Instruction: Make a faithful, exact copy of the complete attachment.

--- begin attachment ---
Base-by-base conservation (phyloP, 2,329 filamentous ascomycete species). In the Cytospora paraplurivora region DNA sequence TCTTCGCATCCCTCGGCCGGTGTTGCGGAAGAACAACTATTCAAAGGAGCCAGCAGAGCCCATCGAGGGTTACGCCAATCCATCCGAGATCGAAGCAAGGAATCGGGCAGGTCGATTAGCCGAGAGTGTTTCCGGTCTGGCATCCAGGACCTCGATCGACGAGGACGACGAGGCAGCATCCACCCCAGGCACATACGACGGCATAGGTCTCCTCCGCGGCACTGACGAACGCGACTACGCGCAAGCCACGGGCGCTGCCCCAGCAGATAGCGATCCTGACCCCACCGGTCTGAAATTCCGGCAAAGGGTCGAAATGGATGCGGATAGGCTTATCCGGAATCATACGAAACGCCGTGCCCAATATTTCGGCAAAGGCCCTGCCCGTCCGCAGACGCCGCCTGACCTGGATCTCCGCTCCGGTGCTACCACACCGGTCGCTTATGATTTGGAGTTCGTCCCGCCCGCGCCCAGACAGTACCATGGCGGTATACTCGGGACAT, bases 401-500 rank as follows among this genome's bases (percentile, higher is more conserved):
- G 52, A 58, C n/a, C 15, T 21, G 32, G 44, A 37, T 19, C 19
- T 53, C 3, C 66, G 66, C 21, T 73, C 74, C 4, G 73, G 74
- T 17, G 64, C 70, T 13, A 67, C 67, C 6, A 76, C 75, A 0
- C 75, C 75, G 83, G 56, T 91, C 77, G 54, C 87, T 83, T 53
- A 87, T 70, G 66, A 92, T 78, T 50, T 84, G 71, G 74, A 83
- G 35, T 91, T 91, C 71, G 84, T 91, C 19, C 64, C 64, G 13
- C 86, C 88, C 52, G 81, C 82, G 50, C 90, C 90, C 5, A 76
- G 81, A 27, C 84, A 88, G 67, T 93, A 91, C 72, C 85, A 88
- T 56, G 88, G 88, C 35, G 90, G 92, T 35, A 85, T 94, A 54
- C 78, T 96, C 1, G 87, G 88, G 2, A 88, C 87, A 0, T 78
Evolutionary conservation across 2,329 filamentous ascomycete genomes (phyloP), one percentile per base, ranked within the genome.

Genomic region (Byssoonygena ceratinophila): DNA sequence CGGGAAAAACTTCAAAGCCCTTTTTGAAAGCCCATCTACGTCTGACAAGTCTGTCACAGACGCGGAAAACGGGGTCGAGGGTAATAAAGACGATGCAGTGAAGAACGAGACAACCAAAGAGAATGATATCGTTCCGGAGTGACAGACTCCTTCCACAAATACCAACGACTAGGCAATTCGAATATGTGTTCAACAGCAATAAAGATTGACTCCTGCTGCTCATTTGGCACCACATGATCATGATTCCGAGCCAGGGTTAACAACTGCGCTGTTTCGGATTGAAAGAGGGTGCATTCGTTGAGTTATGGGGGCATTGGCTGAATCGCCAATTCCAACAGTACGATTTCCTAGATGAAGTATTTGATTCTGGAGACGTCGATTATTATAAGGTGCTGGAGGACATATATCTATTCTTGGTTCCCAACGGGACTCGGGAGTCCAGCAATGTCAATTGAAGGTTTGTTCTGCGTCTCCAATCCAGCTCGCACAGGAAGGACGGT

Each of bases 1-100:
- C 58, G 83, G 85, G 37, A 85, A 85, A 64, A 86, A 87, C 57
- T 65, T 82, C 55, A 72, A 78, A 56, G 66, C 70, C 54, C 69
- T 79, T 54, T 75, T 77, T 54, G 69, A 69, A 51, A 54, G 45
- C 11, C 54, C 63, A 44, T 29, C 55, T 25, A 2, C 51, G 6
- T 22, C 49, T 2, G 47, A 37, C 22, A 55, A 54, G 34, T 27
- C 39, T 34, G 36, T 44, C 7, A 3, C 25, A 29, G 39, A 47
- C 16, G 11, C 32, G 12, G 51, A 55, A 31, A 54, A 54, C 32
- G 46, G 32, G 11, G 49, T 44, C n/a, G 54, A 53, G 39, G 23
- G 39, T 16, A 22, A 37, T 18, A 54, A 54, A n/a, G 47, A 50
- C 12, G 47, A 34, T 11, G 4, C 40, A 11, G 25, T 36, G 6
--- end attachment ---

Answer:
Base-by-base conservation (phyloP, 2,329 filamentous ascomycete species). In the Cytospora paraplurivora region DNA sequence TCTTCGCATCCCTCGGCCGGTGTTGCGGAAGAACAACTATTCAAAGGAGCCAGCAGAGCCCATCGAGGGTTACGCCAATCCATCCGAGATCGAAGCAAGGAATCGGGCAGGTCGATTAGCCGAGAGTGTTTCCGGTCTGGCATCCAGGACCTCGATCGACGAGGACGACGAGGCAGCATCCACCCCAGGCACATACGACGGCATAGGTCTCCTCCGCGGCACTGACGAACGCGACTACGCGCAAGCCACGGGCGCTGCCCCAGCAGATAGCGATCCTGACCCCACCGGTCTGAAATTCCGGCAAAGGGTCGAAATGGATGCGGATAGGCTTATCCGGAATCATACGAAACGCCGTGCCCAATATTTCGGCAAAGGCCCTGCCCGTCCGCAGACGCCGCCTGACCTGGATCTCCGCTCCGGTGCTACCACACCGGTCGCTTATGATTTGGAGTTCGTCCCGCCCGCGCCCAGACAGTACCATGGCGGTATACTCGGGACAT, bases 401-500 rank as follows among this genome's bases (percentile, higher is more conserved):
- G 52, A 58, C n/a, C 15, T 21, G 32, G 44, A 37, T 19, C 19
- T 53, C 3, C 66, G 66, C 21, T 73, C 74, C 4, G 73, G 74
- T 17, G 64, C 70, T 13, A 67, C 67, C 6, A 76, C 75, A 0
- C 75, C 75, G 83, G 56, T 91, C 77, G 54, C 87, T 83, T 53
- A 87, T 70, G 66, A 92, T 78, T 50, T 84, G 71, G 74, A 83
- G 35, T 91, T 91, C 71, G 84, T 91, C 19, C 64, C 64, G 13
- C 86, C 88, C 52, G 81, C 82, G 50, C 90, C 90, C 5, A 76
- G 81, A 27, C 84, A 88, G 67, T 93, A 91, C 72, C 85, A 88
- T 56, G 88, G 88, C 35, G 90, G 92, T 35, A 85, T 94, A 54
- C 78, T 96, C 1, G 87, G 88, G 2, A 88, C 87, A 0, T 78
Evolutionary conservation across 2,329 filamentous ascomycete genomes (phyloP), one percentile per base, ranked within the genome.

Genomic region (Byssoonygena ceratinophila): DNA sequence CGGGAAAAACTTCAAAGCCCTTTTTGAAAGCCCATCTACGTCTGACAAGTCTGTCACAGACGCGGAAAACGGGGTCGAGGGTAATAAAGACGATGCAGTGAAGAACGAGACAACCAAAGAGAATGATATCGTTCCGGAGTGACAGACTCCTTCCACAAATACCAACGACTAGGCAATTCGAATATGTGTTCAACAGCAATAAAGATTGACTCCTGCTGCTCATTTGGCACCACATGATCATGATTCCGAGCCAGGGTTAACAACTGCGCTGTTTCGGATTGAAAGAGGGTGCATTCGTTGAGTTATGGGGGCATTGGCTGAATCGCCAATTCCAACAGTACGATTTCCTAGATGAAGTATTTGATTCTGGAGACGTCGATTATTATAAGGTGCTGGAGGACATATATCTATTCTTGGTTCCCAACGGGACTCGGGAGTCCAGCAATGTCAATTGAAGGTTTGTTCTGCGTCTCCAATCCAGCTCGCACAGGAAGGACGGT

Each of bases 1-100:
- C 58, G 83, G 85, G 37, A 85, A 85, A 64, A 86, A 87, C 57
- T 65, T 82, C 55, A 72, A 78, A 56, G 66, C 70, C 54, C 69
- T 79, T 54, T 75, T 77, T 54, G 69, A 69, A 51, A 54, G 45
- C 11, C 54, C 63, A 44, T 29, C 55, T 25, A 2, C 51, G 6
- T 22, C 49, T 2, G 47, A 37, C 22, A 55, A 54, G 34, T 27
- C 39, T 34, G 36, T 44, C 7, A 3, C 25, A 29, G 39, A 47
- C 16, G 11, C 32, G 12, G 51, A 55, A 31, A 54, A 54, C 32
- G 46, G 32, G 11, G 49, T 44, C n/a, G 54, A 53, G 39, G 23
- G 39, T 16, A 22, A 37, T 18, A 54, A 54, A n/a, G 47, A 50
- C 12, G 47, A 34, T 11, G 4, C 40, A 11, G 25, T 36, G 6